The great Hindi debate May 23, 2013Posted by southasiamasala in : Guest authors, India , Comment
A public call for submissions into the Government’s Australia in the Asian Century country strategies turned into a debate on whether a focus on Asian languages was necessary for improving relations between Australia and our five priority Asian partners. Constituents from the Higher Education sector called for a focus on key Asian languages; Chinese, Hindi, Japanese, Indonesian, and Korean, saying it’s impossible to do business with Asia or understand their culture if we don’t speak the same language.
Pakistan’s new government: a harbinger of hope? May 15, 2013Posted by southasiamasala in : Gordon, Sandy, Pakistan , 2comments
Pakistan has just experienced the first democratic change of government in its history. It did so despite a violent campaign by religious extremists to derail the election. This violence targeted secular-oriented parties such as the ousted Pakistan People’s Party (PPP). However, the victory by Nawaz Sharif’s Pakistan Muslim League-Nawaz Party (PML-N) is still a genuine one. The 60% voter turnout is excellent for Pakistan and indicates that Pakistanis defied the religious extremists.
Voters were clearly fed up with the PPP’s corruption and poor economic management. The country has suffered from serious electricity cuts and an anaemic economy. It is burdened by a rapid population growth rate, fuelled by poor levels of general and especially female literacy. Environmental problems in the heavily irrigation-dependent economy are growing.
The Delhi gang rape can be explained by India’s gender ideologies February 26, 2013Posted by southasiamasala in : India, Lahiri-Dutt, Kuntala , 1 comment so far
Riding a bus in New Delhi was always intimidating. I still remember how, in the early 1990s, a largish, unknown man just flopped on my lap on the aisle seat. When I mildly expressed displeasure, his demeanour switched between menacing and casual, forcing me to shut up and leave him the seat. This was not an isolated experience: many women, whether in Delhi or Bangalore, have had similar experiences in their daily lives and felt amazed at how ‘naturally’ traditional gender ideologies are ‘performed’ in public.
So is what came to be known as the Delhi gang rape case different (and if so, how and why) from the myriad forms of violence that Indian women face every day, whether in urban or rural India, at home or in public, from close family members, spouses or completely unknown strangers?Ashar, Meera, India , Comment
Ashis Nandy has been called, rather, accused of being, many things—sociologist, historian, political theorist, public intellectual, philosopher, psychoanalyst, leftist, centrist, right wing, Dalit, Christian, Brahmanical, casteist (he describes himself, more poetically, as an intellectual street fighter and reason buster)—but ‘politically correct’ has never been one of them.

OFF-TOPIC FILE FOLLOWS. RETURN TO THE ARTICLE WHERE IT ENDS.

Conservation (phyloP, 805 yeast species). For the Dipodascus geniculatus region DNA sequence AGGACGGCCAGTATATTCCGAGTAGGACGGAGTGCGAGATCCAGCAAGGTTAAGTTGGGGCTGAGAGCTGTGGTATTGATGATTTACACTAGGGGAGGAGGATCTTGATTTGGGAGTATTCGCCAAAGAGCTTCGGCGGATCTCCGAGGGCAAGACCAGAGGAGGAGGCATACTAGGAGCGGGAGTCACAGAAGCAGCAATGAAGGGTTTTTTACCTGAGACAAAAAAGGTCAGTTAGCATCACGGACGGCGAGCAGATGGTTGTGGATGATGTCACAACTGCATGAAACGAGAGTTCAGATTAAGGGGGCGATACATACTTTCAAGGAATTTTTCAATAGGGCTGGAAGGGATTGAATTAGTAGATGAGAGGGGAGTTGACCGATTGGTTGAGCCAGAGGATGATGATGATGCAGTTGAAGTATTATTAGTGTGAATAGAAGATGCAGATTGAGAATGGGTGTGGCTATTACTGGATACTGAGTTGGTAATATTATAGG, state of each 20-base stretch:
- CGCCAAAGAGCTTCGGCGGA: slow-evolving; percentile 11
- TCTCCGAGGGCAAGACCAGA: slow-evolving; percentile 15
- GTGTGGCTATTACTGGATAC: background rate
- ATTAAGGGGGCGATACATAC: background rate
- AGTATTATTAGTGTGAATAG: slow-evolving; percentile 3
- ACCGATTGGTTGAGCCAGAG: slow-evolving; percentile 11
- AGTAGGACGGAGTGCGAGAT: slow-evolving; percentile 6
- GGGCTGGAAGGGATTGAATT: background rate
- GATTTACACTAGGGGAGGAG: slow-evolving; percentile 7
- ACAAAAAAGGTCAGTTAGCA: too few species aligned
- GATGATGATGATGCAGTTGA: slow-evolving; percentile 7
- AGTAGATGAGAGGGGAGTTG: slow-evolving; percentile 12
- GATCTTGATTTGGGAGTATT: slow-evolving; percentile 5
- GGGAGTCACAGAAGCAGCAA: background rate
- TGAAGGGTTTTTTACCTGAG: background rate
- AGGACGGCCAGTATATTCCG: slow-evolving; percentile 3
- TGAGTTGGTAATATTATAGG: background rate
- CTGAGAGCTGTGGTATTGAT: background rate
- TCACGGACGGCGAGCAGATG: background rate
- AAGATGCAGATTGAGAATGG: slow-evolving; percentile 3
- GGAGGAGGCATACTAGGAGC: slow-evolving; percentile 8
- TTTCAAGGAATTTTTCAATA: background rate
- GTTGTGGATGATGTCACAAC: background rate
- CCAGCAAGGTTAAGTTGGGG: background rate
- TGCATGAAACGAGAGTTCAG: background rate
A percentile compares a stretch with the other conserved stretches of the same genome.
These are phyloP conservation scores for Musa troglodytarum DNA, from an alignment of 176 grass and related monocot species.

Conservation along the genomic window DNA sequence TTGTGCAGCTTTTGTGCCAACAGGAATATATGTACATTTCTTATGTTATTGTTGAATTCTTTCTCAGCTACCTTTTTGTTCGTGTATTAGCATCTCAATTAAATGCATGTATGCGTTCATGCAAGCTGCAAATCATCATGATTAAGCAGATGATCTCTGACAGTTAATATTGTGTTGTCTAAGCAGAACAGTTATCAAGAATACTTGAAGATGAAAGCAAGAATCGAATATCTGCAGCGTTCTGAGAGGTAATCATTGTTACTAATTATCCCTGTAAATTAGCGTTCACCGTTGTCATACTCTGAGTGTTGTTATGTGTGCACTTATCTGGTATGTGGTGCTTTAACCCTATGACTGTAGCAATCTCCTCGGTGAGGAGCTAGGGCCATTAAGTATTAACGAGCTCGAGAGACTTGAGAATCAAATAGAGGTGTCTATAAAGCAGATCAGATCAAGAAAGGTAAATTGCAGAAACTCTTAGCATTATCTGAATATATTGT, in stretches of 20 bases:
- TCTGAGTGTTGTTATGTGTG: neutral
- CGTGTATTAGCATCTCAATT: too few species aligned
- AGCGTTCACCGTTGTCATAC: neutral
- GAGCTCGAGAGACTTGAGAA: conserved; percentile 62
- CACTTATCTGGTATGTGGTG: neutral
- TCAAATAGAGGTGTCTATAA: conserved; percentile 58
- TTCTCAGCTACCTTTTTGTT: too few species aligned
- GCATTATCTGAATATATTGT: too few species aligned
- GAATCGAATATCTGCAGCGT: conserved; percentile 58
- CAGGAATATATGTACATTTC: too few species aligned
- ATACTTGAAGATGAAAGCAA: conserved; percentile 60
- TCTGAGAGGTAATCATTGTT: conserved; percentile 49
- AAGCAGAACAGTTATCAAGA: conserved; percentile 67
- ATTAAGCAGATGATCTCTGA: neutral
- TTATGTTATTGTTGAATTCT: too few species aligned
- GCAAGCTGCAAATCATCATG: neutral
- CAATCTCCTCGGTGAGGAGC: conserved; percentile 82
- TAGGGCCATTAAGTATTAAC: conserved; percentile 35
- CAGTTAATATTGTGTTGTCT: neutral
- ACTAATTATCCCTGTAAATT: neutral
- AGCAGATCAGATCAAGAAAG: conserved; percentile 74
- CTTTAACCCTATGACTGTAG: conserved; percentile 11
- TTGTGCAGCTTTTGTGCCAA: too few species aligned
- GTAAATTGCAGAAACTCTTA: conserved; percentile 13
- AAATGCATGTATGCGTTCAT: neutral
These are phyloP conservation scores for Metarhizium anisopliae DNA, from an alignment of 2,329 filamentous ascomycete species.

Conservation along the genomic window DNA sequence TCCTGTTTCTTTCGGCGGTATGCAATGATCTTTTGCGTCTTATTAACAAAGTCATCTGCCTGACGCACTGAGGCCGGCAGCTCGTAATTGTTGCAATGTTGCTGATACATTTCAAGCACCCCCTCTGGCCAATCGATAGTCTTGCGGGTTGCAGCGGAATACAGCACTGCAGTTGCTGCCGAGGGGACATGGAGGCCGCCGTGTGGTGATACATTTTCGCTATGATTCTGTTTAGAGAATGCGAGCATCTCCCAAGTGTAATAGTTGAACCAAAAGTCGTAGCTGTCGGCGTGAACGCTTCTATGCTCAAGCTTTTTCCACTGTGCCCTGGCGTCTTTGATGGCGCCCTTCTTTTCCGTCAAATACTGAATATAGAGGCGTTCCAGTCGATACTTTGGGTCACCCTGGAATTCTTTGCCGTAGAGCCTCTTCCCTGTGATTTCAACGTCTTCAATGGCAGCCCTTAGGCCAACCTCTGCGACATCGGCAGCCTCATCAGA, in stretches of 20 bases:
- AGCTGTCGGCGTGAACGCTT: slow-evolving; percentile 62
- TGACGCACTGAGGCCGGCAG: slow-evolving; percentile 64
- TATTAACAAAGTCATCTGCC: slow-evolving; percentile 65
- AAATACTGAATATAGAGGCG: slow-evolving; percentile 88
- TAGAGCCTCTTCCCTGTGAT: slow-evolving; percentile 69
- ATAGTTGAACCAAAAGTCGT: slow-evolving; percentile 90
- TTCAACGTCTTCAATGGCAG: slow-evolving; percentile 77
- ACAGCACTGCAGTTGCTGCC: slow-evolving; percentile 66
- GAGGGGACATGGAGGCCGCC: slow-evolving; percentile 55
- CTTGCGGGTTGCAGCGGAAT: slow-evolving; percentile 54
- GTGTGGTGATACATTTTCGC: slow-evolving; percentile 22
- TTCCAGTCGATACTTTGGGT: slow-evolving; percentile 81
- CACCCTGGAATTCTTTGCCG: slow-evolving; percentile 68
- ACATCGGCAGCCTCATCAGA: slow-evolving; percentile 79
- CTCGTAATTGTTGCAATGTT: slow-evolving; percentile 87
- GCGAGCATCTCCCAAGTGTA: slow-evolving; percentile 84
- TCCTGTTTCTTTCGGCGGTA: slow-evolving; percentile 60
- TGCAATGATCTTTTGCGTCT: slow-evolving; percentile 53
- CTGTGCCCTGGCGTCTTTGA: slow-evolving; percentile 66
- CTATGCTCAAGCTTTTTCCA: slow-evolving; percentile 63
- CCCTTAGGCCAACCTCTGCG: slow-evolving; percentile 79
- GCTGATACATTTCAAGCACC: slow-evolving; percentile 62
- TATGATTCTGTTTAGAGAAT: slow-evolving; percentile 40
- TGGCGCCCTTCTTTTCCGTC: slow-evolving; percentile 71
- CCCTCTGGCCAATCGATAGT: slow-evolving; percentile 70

This time, Nandy’s political incorrectness has cost him more than before. As in the past, he has been attacked by politicians and the popular media for presenting his analysis of social phenomena—for doing his job well. (more…)India, Pakistan, Snedden, Christopher , Comment
The recent India-Pakistan aggression and hostilities over the Line of Control (LOC) that divides the disputed state of Jammu and Kashmir (J&K) appear to have come out of nowhere. Or have they? What is essentially a local incident – of which, if history tells us anything, there indubitably will be more in future – may have serious ramifications for India, if one Indian analyst is to be believed (see below).
According to a well-informed Indian journalist, the recent India-Pakistan incidents on the LOC were instigated last September when a Kashmiri grandmother managed to cross the heavily fortified LOC from Indian J&K to Pakistan-Administered Azad Kashmir. (See Praveen Swami, ‘Runaway grandmother sparked savage skirmish on LoC’, The Hindu, 10 January 2013. Importantly, Indian troops failed to detect her crossing. Thereafter, the Indians built observation bunkers ‘to monitor the movement of [nearby] villagers’. Pakistani forces disliked these bunkers and started to fire at both them and their inhabitants, i.e. Indian soldiers.
India: corruption affecting investment and economic growth December 13, 2012Posted by southasiamasala in : Future Directions International, Guest authors, India , 1 comment so far
Transparency International released the results of its annual Corruption Perceptions Index on 5 December 2012. India was ranked 94 out of 174 countries in corruption, a claim highlighted by the scandals that have hit the Indian National Congress-led government this year.
India, and the Congress-led United Progressive Alliance government in particular, have felt increasing pressure over the levels of corruption. This year’s Corruption Perceptions Index (CPI) illustrates that although the situation has improved since last year, an underlying culture of corruption still exists in India. Such endemic corruption may cause a decline in India’s attractiveness for foreign direct investment (FDI).